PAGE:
IEEE-488 the Intrepid Interface

May 24, 2018 at 8:00 AM

 

Developed by Hewlett Packard in the 1960s, IEEE-488 was designed to easily interconnect controllers and instruments.  Originally named HP-IB (Hewlett Packard Interface Bus), and now largely known as GPIB (general purpose interface bus), the interface was adopted and renamed by various institutions and standards bodies including the IEEE, which named it IEEE-488. No matter what you call it, this die-hard interface has endured throughout the years and is still widely used.  

 

The basic concept of IEEE-488 is an extremely flexible system that allows data to be transmitted between any instrument on the bus. It has a 24-pin connector and is double-headed, both ends of the cable are used, with female on one end and male on the other. There are 16 signal lines, eight for bi-directional communication, five for bus management and three lines are used for handshakes.

 

The speed of the data flow is determined by the slowest active instrument and the max data rate is around 1 Mbps. As many as 15 instruments can be connected on a bus with a maximum total length of 20 meters and no more than 2 meters between two adjacent instruments. Active extenders can be used to create longer buses that can connect up to 31 devices.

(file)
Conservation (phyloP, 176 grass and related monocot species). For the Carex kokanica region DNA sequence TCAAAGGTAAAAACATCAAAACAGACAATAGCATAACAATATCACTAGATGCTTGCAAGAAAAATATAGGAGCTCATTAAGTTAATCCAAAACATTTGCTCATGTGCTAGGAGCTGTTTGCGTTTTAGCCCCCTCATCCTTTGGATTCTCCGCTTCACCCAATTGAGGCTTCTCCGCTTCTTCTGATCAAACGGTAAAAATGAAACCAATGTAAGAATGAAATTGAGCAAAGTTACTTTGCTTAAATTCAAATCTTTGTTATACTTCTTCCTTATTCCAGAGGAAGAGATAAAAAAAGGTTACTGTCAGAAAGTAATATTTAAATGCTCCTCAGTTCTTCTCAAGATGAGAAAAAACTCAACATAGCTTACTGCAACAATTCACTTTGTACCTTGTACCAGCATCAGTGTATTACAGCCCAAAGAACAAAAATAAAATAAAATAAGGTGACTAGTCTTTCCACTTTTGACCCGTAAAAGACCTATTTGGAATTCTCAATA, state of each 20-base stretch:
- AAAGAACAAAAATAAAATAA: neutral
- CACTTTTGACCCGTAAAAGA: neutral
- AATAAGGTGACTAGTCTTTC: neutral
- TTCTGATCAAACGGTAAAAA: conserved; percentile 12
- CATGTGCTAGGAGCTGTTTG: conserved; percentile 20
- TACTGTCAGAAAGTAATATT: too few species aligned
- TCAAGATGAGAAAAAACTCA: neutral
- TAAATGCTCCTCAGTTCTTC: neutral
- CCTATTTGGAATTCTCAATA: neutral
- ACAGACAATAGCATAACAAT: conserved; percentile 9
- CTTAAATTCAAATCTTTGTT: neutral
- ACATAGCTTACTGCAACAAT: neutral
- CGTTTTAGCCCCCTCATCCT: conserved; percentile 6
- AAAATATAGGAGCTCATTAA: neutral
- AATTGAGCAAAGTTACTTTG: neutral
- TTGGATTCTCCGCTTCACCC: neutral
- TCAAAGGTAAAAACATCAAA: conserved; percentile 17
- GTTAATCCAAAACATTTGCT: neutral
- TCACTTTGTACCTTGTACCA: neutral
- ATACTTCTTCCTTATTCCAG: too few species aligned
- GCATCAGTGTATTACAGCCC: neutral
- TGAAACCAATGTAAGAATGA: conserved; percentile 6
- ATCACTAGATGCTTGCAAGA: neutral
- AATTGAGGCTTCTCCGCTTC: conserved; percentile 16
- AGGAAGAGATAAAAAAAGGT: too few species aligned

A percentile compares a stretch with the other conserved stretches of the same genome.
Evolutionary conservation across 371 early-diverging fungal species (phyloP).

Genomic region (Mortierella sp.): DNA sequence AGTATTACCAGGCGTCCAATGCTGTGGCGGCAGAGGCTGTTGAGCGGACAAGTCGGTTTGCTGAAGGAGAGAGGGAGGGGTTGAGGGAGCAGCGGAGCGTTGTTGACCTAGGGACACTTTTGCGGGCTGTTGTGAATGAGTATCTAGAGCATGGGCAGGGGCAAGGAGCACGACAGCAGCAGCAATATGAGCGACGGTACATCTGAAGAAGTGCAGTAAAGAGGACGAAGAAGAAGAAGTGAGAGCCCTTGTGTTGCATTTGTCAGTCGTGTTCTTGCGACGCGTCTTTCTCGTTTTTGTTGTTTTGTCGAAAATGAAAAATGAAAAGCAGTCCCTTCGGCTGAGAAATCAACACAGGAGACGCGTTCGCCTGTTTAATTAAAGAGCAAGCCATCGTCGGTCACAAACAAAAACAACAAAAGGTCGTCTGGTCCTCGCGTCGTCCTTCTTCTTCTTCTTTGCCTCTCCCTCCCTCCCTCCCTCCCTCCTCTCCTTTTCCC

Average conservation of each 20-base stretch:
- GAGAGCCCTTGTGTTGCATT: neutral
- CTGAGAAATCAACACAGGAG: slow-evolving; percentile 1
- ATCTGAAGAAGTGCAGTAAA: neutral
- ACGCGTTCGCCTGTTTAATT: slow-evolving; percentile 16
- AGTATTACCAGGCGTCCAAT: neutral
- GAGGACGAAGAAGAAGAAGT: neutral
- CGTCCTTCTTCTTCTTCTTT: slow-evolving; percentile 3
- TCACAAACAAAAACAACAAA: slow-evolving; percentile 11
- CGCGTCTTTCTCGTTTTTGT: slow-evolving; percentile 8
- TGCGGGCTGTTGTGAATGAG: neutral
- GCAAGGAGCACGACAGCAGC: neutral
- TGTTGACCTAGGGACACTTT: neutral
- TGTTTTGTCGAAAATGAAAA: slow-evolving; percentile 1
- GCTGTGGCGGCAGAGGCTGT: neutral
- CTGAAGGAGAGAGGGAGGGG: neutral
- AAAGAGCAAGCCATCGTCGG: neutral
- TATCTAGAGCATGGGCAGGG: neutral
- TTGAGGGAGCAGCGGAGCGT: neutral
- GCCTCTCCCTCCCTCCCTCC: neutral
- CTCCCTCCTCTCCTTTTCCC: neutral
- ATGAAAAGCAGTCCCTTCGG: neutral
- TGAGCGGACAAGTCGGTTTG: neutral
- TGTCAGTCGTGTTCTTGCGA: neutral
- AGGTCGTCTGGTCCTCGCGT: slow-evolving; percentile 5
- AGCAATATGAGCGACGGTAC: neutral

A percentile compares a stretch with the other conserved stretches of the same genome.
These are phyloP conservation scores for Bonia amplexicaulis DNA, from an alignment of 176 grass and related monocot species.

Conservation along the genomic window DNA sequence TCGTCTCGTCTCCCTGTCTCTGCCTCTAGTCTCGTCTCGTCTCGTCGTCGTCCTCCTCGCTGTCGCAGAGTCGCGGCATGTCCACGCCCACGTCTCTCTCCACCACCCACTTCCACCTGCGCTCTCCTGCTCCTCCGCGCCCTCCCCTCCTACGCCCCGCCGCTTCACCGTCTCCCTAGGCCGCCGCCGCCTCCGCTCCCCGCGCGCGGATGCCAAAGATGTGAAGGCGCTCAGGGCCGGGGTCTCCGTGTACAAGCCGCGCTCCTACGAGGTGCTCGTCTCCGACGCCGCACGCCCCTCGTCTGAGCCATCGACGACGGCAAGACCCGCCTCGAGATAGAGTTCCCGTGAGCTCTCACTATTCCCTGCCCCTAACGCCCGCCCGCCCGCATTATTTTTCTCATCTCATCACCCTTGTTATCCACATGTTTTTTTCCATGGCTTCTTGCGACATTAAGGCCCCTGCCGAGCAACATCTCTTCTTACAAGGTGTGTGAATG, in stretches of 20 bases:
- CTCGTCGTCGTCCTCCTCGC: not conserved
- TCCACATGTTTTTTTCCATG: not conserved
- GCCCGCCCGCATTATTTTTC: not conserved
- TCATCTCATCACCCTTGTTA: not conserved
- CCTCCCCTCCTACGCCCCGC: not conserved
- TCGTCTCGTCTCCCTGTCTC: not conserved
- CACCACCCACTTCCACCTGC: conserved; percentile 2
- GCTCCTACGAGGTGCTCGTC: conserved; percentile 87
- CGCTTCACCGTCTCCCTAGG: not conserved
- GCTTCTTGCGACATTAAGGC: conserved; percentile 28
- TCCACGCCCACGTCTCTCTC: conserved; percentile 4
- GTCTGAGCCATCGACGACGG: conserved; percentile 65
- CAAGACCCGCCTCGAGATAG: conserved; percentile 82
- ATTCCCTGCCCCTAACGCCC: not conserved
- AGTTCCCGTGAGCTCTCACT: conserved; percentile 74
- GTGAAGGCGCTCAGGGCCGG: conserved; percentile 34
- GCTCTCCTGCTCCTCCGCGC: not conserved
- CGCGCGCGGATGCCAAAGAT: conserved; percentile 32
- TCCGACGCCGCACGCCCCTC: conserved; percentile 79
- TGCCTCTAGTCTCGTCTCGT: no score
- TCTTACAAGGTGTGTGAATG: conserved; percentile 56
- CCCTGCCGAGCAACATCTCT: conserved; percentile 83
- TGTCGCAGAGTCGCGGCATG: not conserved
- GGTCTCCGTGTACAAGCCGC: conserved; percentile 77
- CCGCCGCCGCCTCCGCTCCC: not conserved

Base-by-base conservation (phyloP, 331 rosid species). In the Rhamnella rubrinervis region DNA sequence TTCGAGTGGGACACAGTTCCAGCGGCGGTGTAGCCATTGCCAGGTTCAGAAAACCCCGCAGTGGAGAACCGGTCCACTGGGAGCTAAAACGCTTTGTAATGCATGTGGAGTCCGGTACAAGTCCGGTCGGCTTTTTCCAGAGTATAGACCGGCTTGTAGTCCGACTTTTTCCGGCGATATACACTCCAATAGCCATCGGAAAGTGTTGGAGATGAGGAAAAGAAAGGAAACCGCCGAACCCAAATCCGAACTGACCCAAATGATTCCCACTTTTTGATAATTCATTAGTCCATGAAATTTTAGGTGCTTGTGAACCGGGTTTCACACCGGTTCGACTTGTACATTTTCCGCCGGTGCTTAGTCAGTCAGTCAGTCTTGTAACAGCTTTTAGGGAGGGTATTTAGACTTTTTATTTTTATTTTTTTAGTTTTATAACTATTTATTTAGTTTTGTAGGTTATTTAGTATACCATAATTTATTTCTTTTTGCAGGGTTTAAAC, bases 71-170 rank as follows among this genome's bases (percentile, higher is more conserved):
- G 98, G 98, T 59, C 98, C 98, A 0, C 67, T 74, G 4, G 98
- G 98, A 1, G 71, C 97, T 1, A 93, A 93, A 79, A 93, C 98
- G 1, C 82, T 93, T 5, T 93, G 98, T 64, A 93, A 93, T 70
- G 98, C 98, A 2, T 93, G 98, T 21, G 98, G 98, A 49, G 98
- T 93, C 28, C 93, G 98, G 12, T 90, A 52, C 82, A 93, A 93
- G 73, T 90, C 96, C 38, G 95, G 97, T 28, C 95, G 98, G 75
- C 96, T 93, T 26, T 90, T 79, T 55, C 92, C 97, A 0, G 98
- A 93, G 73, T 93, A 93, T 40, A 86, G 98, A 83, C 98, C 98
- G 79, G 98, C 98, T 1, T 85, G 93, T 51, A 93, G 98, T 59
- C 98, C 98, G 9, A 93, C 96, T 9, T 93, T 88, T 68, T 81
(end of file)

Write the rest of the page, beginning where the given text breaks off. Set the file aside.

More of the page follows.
The way the IEEE-488 operates is that each instrument on the bus has a unique address and no two instruments can have the same address. The connected equipment is allocated into three categories, with some items serving more than one function (i.e. listener/talker):

 

  • · Controller – The controller is in charge of controlling the operation of the bus. This device, usually a computer, instructs the other instruments to perform in their various roles. The controller also makes sure that there aren’t any conflicts on the bus. For example, if two talkers talk at the same time, data would be corrupted and the system operation would be compromised. Several controllers can share the same bus, but only be one can be active at a time.

 

  • · Listener – A listener is connected to and accepts instructions from the bus. One example would be a printer that only accepts information.

 

  • · Talker – A talker returns data and instructions to the bus. For example, a meter being used on the bus would be a talker when it’s providing data.

 

Today, IEEE-488 is the most common communication interface for scientific and engineering instruments, it is also used in a wide range of applications including data acquisition. Most bench instruments accept IEEE-488 as a standard fitting or as an option to make it easy to use test equipment in various applications, aside from only being used in an ATE test stack. Though the interface is not standard on today’s computers, a GPIB card can be easily installed. Because of its flexibility and convenience, IEEE-488 and is still widely used today and will likely remain relevant for years to come.

 

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